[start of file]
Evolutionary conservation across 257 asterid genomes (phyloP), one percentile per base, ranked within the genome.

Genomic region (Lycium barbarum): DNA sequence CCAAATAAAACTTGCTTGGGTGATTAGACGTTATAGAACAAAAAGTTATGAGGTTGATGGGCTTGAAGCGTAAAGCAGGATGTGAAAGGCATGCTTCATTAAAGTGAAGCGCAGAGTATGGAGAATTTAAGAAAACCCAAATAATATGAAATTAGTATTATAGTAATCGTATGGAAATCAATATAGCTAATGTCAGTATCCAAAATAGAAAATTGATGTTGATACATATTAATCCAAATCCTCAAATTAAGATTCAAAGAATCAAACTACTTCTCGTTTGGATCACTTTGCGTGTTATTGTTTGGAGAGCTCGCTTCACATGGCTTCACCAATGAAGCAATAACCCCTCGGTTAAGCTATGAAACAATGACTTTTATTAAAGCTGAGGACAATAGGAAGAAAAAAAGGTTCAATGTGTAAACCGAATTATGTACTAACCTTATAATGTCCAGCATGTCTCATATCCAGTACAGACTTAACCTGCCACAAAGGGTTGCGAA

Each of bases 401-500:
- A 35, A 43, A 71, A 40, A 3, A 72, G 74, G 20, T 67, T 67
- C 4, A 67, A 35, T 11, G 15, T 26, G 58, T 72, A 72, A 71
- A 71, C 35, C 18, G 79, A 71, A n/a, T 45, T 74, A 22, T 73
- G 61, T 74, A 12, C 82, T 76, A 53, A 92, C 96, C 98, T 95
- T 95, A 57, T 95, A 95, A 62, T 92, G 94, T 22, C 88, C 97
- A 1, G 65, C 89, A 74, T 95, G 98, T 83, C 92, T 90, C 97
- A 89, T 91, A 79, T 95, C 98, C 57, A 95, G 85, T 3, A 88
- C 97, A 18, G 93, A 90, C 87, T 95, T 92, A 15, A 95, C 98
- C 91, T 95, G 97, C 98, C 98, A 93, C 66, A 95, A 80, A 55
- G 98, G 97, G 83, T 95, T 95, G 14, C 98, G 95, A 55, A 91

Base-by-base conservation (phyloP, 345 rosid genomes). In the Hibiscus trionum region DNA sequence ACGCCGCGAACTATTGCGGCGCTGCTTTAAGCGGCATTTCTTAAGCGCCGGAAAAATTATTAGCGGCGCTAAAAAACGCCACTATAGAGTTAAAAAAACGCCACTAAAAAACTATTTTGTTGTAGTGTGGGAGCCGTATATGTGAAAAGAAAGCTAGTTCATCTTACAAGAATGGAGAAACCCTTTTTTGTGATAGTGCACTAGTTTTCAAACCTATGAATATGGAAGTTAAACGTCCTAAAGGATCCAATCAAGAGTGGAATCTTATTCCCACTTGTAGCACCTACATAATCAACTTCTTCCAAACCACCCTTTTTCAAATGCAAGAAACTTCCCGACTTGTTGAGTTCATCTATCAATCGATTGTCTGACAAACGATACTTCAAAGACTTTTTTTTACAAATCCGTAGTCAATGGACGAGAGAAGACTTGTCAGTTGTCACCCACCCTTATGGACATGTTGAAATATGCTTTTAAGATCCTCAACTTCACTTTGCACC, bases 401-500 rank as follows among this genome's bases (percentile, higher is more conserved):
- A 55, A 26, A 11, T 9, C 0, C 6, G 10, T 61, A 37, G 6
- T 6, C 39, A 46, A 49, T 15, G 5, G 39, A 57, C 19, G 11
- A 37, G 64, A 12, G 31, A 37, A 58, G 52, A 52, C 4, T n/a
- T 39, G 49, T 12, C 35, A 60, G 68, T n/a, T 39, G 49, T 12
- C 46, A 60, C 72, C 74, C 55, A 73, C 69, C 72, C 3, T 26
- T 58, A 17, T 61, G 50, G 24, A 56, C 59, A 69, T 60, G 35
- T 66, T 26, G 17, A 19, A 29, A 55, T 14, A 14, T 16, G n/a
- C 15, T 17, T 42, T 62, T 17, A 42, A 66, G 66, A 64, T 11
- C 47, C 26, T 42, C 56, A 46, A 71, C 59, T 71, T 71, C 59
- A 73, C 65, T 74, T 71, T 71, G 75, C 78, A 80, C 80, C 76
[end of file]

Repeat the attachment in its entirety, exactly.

Evolutionary conservation across 257 asterid genomes (phyloP), one percentile per base, ranked within the genome.

Genomic region (Lycium barbarum): DNA sequence CCAAATAAAACTTGCTTGGGTGATTAGACGTTATAGAACAAAAAGTTATGAGGTTGATGGGCTTGAAGCGTAAAGCAGGATGTGAAAGGCATGCTTCATTAAAGTGAAGCGCAGAGTATGGAGAATTTAAGAAAACCCAAATAATATGAAATTAGTATTATAGTAATCGTATGGAAATCAATATAGCTAATGTCAGTATCCAAAATAGAAAATTGATGTTGATACATATTAATCCAAATCCTCAAATTAAGATTCAAAGAATCAAACTACTTCTCGTTTGGATCACTTTGCGTGTTATTGTTTGGAGAGCTCGCTTCACATGGCTTCACCAATGAAGCAATAACCCCTCGGTTAAGCTATGAAACAATGACTTTTATTAAAGCTGAGGACAATAGGAAGAAAAAAAGGTTCAATGTGTAAACCGAATTATGTACTAACCTTATAATGTCCAGCATGTCTCATATCCAGTACAGACTTAACCTGCCACAAAGGGTTGCGAA

Each of bases 401-500:
- A 35, A 43, A 71, A 40, A 3, A 72, G 74, G 20, T 67, T 67
- C 4, A 67, A 35, T 11, G 15, T 26, G 58, T 72, A 72, A 71
- A 71, C 35, C 18, G 79, A 71, A n/a, T 45, T 74, A 22, T 73
- G 61, T 74, A 12, C 82, T 76, A 53, A 92, C 96, C 98, T 95
- T 95, A 57, T 95, A 95, A 62, T 92, G 94, T 22, C 88, C 97
- A 1, G 65, C 89, A 74, T 95, G 98, T 83, C 92, T 90, C 97
- A 89, T 91, A 79, T 95, C 98, C 57, A 95, G 85, T 3, A 88
- C 97, A 18, G 93, A 90, C 87, T 95, T 92, A 15, A 95, C 98
- C 91, T 95, G 97, C 98, C 98, A 93, C 66, A 95, A 80, A 55
- G 98, G 97, G 83, T 95, T 95, G 14, C 98, G 95, A 55, A 91

Base-by-base conservation (phyloP, 345 rosid genomes). In the Hibiscus trionum region DNA sequence ACGCCGCGAACTATTGCGGCGCTGCTTTAAGCGGCATTTCTTAAGCGCCGGAAAAATTATTAGCGGCGCTAAAAAACGCCACTATAGAGTTAAAAAAACGCCACTAAAAAACTATTTTGTTGTAGTGTGGGAGCCGTATATGTGAAAAGAAAGCTAGTTCATCTTACAAGAATGGAGAAACCCTTTTTTGTGATAGTGCACTAGTTTTCAAACCTATGAATATGGAAGTTAAACGTCCTAAAGGATCCAATCAAGAGTGGAATCTTATTCCCACTTGTAGCACCTACATAATCAACTTCTTCCAAACCACCCTTTTTCAAATGCAAGAAACTTCCCGACTTGTTGAGTTCATCTATCAATCGATTGTCTGACAAACGATACTTCAAAGACTTTTTTTTACAAATCCGTAGTCAATGGACGAGAGAAGACTTGTCAGTTGTCACCCACCCTTATGGACATGTTGAAATATGCTTTTAAGATCCTCAACTTCACTTTGCACC, bases 401-500 rank as follows among this genome's bases (percentile, higher is more conserved):
- A 55, A 26, A 11, T 9, C 0, C 6, G 10, T 61, A 37, G 6
- T 6, C 39, A 46, A 49, T 15, G 5, G 39, A 57, C 19, G 11
- A 37, G 64, A 12, G 31, A 37, A 58, G 52, A 52, C 4, T n/a
- T 39, G 49, T 12, C 35, A 60, G 68, T n/a, T 39, G 49, T 12
- C 46, A 60, C 72, C 74, C 55, A 73, C 69, C 72, C 3, T 26
- T 58, A 17, T 61, G 50, G 24, A 56, C 59, A 69, T 60, G 35
- T 66, T 26, G 17, A 19, A 29, A 55, T 14, A 14, T 16, G n/a
- C 15, T 17, T 42, T 62, T 17, A 42, A 66, G 66, A 64, T 11
- C 47, C 26, T 42, C 56, A 46, A 71, C 59, T 71, T 71, C 59
- A 73, C 65, T 74, T 71, T 71, G 75, C 78, A 80, C 80, C 76